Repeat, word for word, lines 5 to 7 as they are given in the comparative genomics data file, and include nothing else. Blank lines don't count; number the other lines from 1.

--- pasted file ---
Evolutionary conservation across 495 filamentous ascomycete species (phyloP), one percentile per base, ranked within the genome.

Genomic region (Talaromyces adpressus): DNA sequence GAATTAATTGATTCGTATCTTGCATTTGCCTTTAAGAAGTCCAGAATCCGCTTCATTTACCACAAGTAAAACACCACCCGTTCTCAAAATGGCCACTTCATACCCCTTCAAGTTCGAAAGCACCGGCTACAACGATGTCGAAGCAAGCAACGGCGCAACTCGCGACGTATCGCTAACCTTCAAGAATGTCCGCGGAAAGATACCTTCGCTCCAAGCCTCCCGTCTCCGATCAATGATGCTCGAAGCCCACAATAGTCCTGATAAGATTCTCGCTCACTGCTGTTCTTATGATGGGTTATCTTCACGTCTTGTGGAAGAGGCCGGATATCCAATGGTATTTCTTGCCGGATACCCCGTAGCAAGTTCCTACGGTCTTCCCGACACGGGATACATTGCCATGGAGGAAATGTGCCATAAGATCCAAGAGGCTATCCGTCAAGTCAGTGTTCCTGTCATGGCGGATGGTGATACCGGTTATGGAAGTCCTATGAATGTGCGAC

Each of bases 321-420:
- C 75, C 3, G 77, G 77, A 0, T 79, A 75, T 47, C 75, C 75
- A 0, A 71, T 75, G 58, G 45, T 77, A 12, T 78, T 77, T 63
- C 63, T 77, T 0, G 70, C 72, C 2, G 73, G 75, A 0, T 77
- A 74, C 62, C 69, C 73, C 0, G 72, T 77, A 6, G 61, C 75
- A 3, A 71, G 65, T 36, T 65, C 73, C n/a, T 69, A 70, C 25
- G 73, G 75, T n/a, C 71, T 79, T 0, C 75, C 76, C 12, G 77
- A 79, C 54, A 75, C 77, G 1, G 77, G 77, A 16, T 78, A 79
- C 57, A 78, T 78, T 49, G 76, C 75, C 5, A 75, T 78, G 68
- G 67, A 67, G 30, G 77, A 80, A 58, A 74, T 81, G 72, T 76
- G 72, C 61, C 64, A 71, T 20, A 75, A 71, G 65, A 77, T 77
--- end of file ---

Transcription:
- A 0, A 71, T 75, G 58, G 45, T 77, A 12, T 78, T 77, T 63
- C 63, T 77, T 0, G 70, C 72, C 2, G 73, G 75, A 0, T 77
- A 74, C 62, C 69, C 73, C 0, G 72, T 77, A 6, G 61, C 75